Mombasa Old Town is a historical suburb in Mombasa, the Kenyan coastal city. It was a central point during the Arab spice trade from as early as the 12th century. A number of pre-colonial and colonial era rustic buildings still stand strong with crumbling fascia and faded walls originally painted white. The architectural style is mainly Arabic infused with Portuguese and European with narrow streets, Arab style curved doors and cobbled streets.
After a 3 days conference in Sarova Whitesands, Nyali, I had one full day to tour Mombasa and the Old Town was my unrivaled choice.
Upon checking out at Sarova and before my Uber driver arrived, I sat down in the comfortable lobby to book my accommodation using the Sarova free Wi-Fi, one last time.
Surprisingly enough, most places near my areas of interest (Fort Jesus, Pembe Mbili, Mombasa Old Town) did not have good options on booking.com. and most homes on Airbnb were fully booked, which was getting me nervous.
I finally got a hotel/lodging /whatever in downtown. When I arrived at the reception, a young girl was in charge. She said I couldn’t pay using my Visa card even when it was written all over the reception that they accept all cards /Mpesa payments. When I asked why she said she had run low on petty cash and she was using that day’s bookings to collect cash (insert emoji)*
I had to walk along Nkurumah road (almost all banks are found on this road) and was lucky enough to find my bank after just about 5 minutes of walking. I checked in and whoa, the room was creepy (this is a story for another day) 😀
After one-hour power nap (man, si I was tired) I left the hotel to walk around Fort Jesus, Mombasa Butterfly house, and Mombasa Old Town.
As I was walking around taking photos and munching some Mahamri (a type of Swahili bread) I bought at a small kiosk near Fort Jesus, a random guy who runs an Antique shop along Ndia Kuu road told me to to be careful with my phone and bag at a junction ahead. There were young men seated on the walkway and the good man didn’t find it safe for me to walk there alone. He advised on an alternative route (Thika street) that leads to Mombasa old port.
My little bold self-was now freaked out as hell. I took the proposed route which now looked more dangerous. When I was struggling to gather my already shattered courage to walk along the new path where young men were scattered all over, a middle-aged guy of Indian decent who runs a furniture shop in the area came to my rescue. I told him that I had been advised not to walk further through Ndia Kuu and that Thika street would join another one at the Old Port Mombasa which would lead me back to the Fort Jesus roundabout.
He walked me through the narrow path chatting about the illegal drug situation in Mombasa and the effects on young men like those seated around. Really sad.
With young men intoxicated with hard drugs, petty crime is the order of the day. Common in the area is rape, murder, and God knows what else could happen to an unsuspecting tourist.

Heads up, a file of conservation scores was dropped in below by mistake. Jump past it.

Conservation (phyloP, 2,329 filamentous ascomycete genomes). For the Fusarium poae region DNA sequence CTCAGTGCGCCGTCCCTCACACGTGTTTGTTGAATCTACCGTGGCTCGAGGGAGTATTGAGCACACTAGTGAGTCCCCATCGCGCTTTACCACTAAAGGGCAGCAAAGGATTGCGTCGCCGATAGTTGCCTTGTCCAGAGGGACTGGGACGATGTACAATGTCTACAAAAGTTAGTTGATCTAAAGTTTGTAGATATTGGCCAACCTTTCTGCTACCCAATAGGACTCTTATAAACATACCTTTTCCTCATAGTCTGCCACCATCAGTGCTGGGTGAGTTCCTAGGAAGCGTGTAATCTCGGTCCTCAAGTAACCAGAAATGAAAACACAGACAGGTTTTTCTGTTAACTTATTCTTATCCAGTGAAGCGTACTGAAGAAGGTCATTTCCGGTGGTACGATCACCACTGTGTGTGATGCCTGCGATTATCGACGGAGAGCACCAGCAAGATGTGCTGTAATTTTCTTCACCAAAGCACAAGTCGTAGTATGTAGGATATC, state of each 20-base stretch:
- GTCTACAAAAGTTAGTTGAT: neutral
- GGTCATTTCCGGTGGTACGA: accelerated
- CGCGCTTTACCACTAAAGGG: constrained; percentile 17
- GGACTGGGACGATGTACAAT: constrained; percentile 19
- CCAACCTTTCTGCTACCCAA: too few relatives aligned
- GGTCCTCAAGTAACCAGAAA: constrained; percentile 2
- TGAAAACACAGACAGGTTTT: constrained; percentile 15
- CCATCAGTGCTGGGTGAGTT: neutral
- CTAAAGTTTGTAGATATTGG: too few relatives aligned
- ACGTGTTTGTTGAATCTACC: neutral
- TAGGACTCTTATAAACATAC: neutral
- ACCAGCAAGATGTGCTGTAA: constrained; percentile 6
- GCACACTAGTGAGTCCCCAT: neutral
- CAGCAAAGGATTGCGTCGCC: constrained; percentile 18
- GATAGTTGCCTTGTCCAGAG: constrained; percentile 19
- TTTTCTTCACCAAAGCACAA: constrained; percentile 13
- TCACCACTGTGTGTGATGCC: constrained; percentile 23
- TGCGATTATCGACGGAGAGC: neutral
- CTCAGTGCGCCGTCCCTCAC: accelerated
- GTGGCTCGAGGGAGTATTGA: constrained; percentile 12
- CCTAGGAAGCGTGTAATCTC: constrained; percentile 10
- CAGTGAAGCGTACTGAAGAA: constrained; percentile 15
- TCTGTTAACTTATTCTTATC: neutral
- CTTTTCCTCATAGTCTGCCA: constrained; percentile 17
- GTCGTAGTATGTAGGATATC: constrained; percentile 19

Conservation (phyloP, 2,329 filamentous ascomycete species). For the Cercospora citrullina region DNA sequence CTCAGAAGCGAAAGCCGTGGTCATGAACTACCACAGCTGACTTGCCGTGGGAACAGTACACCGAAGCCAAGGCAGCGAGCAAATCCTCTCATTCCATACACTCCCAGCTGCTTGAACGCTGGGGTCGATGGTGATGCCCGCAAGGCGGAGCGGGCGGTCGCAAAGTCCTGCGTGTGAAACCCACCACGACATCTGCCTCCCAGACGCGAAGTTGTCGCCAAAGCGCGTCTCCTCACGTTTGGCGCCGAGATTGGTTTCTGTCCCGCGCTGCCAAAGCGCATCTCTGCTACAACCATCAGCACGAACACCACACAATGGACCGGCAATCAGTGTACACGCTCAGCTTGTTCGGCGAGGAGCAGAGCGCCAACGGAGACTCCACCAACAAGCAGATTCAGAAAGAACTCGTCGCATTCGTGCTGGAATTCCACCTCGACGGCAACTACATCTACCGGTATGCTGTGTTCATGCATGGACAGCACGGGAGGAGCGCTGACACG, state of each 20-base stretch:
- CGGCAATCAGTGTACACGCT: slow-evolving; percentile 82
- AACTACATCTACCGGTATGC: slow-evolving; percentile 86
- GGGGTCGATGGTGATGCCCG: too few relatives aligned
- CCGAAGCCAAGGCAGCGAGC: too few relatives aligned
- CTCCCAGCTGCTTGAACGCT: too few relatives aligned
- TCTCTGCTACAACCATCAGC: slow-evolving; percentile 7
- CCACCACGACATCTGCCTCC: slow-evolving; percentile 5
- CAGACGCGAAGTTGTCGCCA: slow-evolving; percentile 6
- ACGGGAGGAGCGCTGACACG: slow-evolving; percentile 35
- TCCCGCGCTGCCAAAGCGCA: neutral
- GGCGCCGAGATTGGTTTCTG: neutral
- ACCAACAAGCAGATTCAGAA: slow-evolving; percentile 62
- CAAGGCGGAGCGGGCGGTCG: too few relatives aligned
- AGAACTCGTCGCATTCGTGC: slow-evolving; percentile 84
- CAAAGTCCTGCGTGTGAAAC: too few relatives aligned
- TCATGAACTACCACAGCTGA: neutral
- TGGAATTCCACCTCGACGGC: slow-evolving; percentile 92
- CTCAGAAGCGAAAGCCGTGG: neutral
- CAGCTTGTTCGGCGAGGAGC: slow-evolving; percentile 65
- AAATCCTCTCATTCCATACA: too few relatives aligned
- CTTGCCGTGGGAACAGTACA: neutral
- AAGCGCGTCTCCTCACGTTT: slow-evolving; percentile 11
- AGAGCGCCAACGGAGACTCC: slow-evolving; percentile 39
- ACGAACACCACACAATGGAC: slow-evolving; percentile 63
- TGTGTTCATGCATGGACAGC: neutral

Around the Old Port Mombasa, there are dozens of men catcalling so it’s best you walk past them pretty fast.
Just after the first junction to Mbarak Hinawy road, there’s a fantastic seafood restaurant called Forodhani Seafront. They serve probably the best seafood in Mombasa and the prices are affordable.
My lobster here cost 1,500 Kenya shillings (15 USD) and the treat of English point Marina view is out of this world.
After my 5 pm dinner, I walked back to Fort Jesus to meet an old friend, Jackson who lives in Mombasa.
Jackson’s first reaction was ”where were you? What were you doing there? It’s too dangerous for ladies. OMG! People get robbed and raped every day in Mombasa Old Town!!! Most young men in this area live on hard drugs.”
Too scary, isn’t it?
Glad I toured safely. And thanks to the two shop owners in the area who gave me a heads up.
What to know Before you visit Mombasa Old Town
- Stay vigilant all the time. Keep your antenna up and your eyes open
- Know who’s walking ahead, behind you, and by the side
- When the locals say hello, greet them back. Sometimes they mean well
- Do not go when it”s dark. If it’s past 5 pm push your trip to the next day
- Trust your instinct. If you think an area is unsafe, don’t go
- Great to use a guide or walk in a group for safety reasons
Mombasa Old Town Fact sheet
- The first ever hotel on Kenyan soil built in 1901 is located in Mombasa Old Town. It was run as Africa Hotel Museum until recently when it was converted to a school named Safina High School. Word has it that the Museum income was not sustainable
- Fort Jesus is located in the Old Town
- Mombasa Old Town and Fort Jesus were submitted by the National Museum of Kenya for selection in UNESCO’s World Heritage Sites in 1997. Not sure if the two made it.
I’m curious to know, have you visited Mombasa Old Town before? What was your experience? Please share with us on the comments section below.